It started a few years back, and now I’m emotionally attached to using them: emoticons – especially the smiley/frowning/winking ones – in business communications. To me, they’re like a visual alternative to the exclamation mark, underscoring a point, a feeling, an excuse, bad news, an apology.
So when PR Daily ran a piece this week called Does the Smiley Face Have a Place in the PR Workplace?, it caught my attention. The article, by Arik Hanson, notes that it was only recently that emoticons were reserved for online chats or text messages, but they soon started showing up in Tweets and Facebook posts by businesses. Now, they’re a staple in many business emails.
Mr. Hanson takes an “it depends” approach on their use. If writing to the CEO of a key client, an emoticon is unacceptable. If it’s to a client you’ve known for years, one who’s also a friend and the note is more lighthearted in nature, then yes, it’s perfectly ok.
“I probably err on the side of being extra chummy with many of my business contacts,” Mr. Hanson admits. “In some cases, people might say I lack professionalism. But I would say I’m building relationships.” He adds, “As a consultant, I know clients want to work with people they like. It’s hard to do that if people see me as a robot who’s incapable of having fun or showing personality. So I see the smiley face as a way to lighten up business conversations from time to time.”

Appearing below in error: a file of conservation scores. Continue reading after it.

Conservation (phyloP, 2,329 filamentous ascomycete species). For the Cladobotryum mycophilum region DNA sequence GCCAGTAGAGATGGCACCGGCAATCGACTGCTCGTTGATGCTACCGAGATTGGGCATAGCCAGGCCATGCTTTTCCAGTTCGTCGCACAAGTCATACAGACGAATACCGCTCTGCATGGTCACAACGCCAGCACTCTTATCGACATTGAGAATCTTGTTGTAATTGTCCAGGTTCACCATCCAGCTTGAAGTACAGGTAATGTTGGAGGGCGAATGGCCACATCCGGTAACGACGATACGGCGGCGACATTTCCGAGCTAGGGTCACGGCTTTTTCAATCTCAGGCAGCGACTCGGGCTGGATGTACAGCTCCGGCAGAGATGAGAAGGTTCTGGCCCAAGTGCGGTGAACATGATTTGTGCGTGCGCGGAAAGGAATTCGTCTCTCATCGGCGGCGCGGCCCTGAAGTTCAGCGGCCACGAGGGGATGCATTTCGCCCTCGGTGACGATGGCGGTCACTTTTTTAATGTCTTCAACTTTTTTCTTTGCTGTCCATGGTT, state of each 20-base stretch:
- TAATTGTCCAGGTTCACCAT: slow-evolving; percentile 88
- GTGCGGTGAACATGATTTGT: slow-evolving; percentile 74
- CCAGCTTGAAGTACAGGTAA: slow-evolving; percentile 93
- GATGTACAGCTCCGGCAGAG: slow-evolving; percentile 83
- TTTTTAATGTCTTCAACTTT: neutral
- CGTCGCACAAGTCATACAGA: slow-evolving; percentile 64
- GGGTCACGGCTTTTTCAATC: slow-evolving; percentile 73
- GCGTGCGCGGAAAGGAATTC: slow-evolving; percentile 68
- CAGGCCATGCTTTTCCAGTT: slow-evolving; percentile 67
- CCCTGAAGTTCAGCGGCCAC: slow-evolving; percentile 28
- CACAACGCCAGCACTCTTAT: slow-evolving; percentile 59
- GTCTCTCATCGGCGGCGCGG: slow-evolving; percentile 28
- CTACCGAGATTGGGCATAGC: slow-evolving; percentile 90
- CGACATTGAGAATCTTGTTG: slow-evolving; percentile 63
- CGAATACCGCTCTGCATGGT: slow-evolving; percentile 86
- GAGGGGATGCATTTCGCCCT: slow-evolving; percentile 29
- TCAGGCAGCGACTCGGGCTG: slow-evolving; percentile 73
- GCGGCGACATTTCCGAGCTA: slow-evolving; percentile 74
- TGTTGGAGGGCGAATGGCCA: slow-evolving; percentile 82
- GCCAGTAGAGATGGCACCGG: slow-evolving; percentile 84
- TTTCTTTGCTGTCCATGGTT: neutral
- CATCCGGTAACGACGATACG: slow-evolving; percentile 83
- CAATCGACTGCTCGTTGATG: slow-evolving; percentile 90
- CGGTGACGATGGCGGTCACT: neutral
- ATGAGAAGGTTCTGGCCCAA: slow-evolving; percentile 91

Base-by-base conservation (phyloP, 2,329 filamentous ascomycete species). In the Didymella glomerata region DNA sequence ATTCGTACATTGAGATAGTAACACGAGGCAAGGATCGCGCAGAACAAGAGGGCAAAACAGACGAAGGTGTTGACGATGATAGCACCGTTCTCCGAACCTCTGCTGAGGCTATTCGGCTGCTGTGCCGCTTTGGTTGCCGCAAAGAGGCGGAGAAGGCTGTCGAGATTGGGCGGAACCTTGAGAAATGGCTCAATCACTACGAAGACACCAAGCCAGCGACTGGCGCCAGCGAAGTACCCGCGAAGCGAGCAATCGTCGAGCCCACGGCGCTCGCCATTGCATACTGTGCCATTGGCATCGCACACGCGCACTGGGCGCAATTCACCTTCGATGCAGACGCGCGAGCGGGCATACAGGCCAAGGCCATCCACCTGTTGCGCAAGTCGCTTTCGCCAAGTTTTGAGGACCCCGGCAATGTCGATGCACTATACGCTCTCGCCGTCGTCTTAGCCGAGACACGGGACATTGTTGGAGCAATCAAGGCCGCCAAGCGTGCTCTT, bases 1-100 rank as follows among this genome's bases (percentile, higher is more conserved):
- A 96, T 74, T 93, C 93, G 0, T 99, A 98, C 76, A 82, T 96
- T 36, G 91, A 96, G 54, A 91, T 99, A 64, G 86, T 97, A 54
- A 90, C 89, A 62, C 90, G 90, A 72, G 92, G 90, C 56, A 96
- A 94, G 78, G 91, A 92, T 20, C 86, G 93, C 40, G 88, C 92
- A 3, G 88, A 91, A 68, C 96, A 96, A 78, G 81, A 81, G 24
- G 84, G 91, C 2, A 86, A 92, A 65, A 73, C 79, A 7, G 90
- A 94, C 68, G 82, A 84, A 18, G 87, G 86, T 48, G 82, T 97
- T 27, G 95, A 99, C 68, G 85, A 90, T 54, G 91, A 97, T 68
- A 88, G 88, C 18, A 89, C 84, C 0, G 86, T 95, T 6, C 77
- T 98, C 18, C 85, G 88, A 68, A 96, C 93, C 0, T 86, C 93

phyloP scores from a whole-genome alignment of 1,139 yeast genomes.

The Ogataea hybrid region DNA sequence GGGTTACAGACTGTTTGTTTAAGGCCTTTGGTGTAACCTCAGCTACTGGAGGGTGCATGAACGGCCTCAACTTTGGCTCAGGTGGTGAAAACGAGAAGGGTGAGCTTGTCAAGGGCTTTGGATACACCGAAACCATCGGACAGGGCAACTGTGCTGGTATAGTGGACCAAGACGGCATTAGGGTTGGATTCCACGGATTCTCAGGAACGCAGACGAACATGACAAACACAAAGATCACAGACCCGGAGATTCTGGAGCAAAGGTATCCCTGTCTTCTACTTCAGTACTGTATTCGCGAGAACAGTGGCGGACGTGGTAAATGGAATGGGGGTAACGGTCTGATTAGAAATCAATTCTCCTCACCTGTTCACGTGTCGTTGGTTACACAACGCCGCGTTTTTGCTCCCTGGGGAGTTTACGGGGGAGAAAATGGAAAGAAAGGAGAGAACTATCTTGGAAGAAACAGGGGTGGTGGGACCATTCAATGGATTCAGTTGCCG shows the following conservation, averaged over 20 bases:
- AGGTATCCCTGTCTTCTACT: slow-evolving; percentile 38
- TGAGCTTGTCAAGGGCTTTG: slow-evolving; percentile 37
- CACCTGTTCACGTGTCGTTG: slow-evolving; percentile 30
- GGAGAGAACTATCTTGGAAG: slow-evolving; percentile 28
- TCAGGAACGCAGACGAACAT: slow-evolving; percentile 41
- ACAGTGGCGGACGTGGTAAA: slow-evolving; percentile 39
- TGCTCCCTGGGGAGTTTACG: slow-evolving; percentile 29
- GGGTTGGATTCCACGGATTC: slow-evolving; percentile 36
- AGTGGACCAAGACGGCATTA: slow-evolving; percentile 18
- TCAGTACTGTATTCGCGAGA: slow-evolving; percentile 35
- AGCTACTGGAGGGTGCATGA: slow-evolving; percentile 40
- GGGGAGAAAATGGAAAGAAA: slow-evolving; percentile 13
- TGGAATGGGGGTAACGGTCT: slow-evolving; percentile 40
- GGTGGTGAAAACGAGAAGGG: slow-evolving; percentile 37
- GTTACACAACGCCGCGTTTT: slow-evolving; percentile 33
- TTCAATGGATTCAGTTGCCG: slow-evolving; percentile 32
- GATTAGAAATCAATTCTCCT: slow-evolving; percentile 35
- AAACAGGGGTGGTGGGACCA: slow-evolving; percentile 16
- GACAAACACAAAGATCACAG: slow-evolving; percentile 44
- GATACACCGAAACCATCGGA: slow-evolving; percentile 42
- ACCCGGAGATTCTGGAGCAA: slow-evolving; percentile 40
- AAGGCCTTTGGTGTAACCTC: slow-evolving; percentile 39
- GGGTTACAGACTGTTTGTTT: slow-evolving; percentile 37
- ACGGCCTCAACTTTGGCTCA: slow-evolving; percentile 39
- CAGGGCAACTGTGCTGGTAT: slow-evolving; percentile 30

I surveyed my Facebook friends on the matter. Most felt emoticons had no place in business communications.
“Business emails should be precise. Avoid emoticons and abbreviations,” wrote Terri Lee Ryan, Claudette Roper and Jonathan Lehrer. Elaine Soloway agreed, adding, “And I don’t like any of those abbreviations like LOL.” Hedy Ratner was more direct: “I hate the little icons for business communication. Childish. Not serious.”
The exception was social media expert Mana Ionescu, who responded: “I think the smiley emoticon is ok in moderation – when it’s important to get across a friendly tone, in customer service emails or when in doubt about how a message would be interpreted. However, I would only use LOL sparingly, if at all.”
So I’m going to commit “emoticon-ocide,” starting today. I will not haphazardly use emoticons or abbreviations in business communications again. Nor will I substitute them with an exclamation mark. There’s one exception. Tony, I’m not quitting “GTG.”
What do you think? Doemoticons and abbreviations ever have a place in workplace communications?